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White-out this colourless call

THE NBL's - and WNBL's? - decision to have visiting teams wearing their alternate (usually white) uniforms on the road virtually takes us back to the days of black-and-white TV.

And it also prevents fans the opportunity to enjoy the diversity of any of the seven visiting teams, BECAUSE THEY'RE ALL IN WHITE!

Well, mostly. (The Cairns Taipans wore their regular orange uniforms on the road against New Zealand and with the Breakers in their black outfits, it made for a considerably more colourful match-up. And Perth's new sets didn't include a white. But for the rest?)

Yes, we the great unwashed out here living among the masses understand we are no longer clever enough to discern a red uniform from a blue one and that leagues such as the NBL have to dumb it all down for us.

(Actually, it's not just the NBL. The AFL made Richmond ditch its magnificent traditional black jumper with the gold sash, for its yellow jersey with a black sash to we wouldn't confuse them with the Adelaide Crows' blue, gold and red hoop-striped outfits in the Grand Final, such is our perceived indisciminate stupidity these days.)

So what we have now in the NBL is the vast majority of its teams playing in their dark strip at home and visiting team after visiting team coming in wearing white.

Given Adelaide, Melbourne and New Zealand all wear black or navy as their primary outfit, it really is going back to the days of black-and-white.

The solution, of course, is incredibly simple. The home team should wear its light uniform AT HOME. That means Brisbane would contrast it with blue, Cairns with orange, Melbourne with navy. Perth with red, etcetera. But I think you get the point.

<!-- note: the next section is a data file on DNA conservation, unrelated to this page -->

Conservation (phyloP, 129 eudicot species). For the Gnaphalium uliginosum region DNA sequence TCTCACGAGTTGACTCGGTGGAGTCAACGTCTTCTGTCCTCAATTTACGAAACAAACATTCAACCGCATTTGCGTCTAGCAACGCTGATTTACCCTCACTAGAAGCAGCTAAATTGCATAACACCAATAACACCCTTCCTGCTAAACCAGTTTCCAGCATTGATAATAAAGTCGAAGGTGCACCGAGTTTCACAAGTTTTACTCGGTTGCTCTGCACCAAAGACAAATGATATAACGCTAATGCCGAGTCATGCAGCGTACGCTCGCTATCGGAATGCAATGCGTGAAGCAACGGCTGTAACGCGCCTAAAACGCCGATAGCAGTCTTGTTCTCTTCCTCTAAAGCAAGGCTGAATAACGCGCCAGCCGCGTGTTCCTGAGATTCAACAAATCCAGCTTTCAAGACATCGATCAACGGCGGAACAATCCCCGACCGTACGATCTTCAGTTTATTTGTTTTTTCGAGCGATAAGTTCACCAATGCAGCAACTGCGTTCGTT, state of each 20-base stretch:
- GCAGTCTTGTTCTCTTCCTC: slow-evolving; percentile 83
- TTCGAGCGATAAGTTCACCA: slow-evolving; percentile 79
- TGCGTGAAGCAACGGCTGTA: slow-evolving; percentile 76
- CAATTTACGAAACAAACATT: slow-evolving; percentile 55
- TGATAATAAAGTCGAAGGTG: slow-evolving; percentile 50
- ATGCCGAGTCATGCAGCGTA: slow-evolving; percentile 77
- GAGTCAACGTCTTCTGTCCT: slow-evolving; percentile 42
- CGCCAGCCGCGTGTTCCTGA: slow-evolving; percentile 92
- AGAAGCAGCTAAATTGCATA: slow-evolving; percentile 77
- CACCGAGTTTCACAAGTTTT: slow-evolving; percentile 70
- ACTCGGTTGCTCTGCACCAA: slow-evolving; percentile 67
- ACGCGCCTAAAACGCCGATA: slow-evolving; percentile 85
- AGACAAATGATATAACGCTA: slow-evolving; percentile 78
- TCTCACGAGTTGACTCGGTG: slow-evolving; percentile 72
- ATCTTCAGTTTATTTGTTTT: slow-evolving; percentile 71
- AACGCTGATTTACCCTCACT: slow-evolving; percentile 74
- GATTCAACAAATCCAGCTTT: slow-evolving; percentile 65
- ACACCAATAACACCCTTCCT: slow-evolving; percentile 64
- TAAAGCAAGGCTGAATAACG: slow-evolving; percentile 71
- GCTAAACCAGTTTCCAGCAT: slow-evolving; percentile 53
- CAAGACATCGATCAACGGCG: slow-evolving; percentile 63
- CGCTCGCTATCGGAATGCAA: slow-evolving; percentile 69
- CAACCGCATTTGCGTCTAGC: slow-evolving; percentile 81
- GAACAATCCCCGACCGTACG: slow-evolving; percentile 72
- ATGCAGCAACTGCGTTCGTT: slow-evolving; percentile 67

Every team coming in looks different and unique to itself. Not white, like everyone else.

We enjoy and revere the NBA so why not take a leaf out of its book?

What do you notice about the following three pics from the recent NBAvNBL series played in the US?

Congratulations if you said: "It is always the HOME team in white."

Correct answer.

That's why when the Boston Celtics visit, they're in green. Or the Lakers in purple. Or the Bulls in red. Etcetera. And if you visit Boston, guess what colour the Celtics are wearing at home?

I know the alternate (mostly white) "travelling" uniforms of our NBL teams have another important feature in that those ones show the name of the team instead of its nickname.

That's so us dummies can identify which city this team (which looks the same as your team's last visitor) is representing. Otherwise we'd never know.

So fortunately, because David Andersen as the visitor in white has "Melbourne" emblazoned across his chest, we won't confuse this team as Brisbane. Or Illawarra.

By the same token, Daniel Johnson, below in his "home" strip, has 36ers written on it because, you know, fans at Titanium Security Arena are considered fairly knowledgable and already know their team is called Adelaide.

Heaven forbid he wear the blue strip on the road and fans in those venues wonder whether he is with the Brisbane 36ers, Illawarra 36ers or the Cairns 36ers?

It makes sense to have a team in red, then one in purple, one in blue, one in orange come into town than a team in white, another in white, then one in white and oh, look, another team in white. Thank goodness they have the team name on the chest!

And folks, we're stuck with these uniforms for the 2018-19 season as well as this one.

Now both the NBL and WNBL have shown a willingness to adjust and make improvements where necessary. They improved on the championship ladder, for example, for this season.

Is a white-as-road uniform not worthy of a hasty revisit?

Here's an area where we should follow the NBA's lead.

Oct 17

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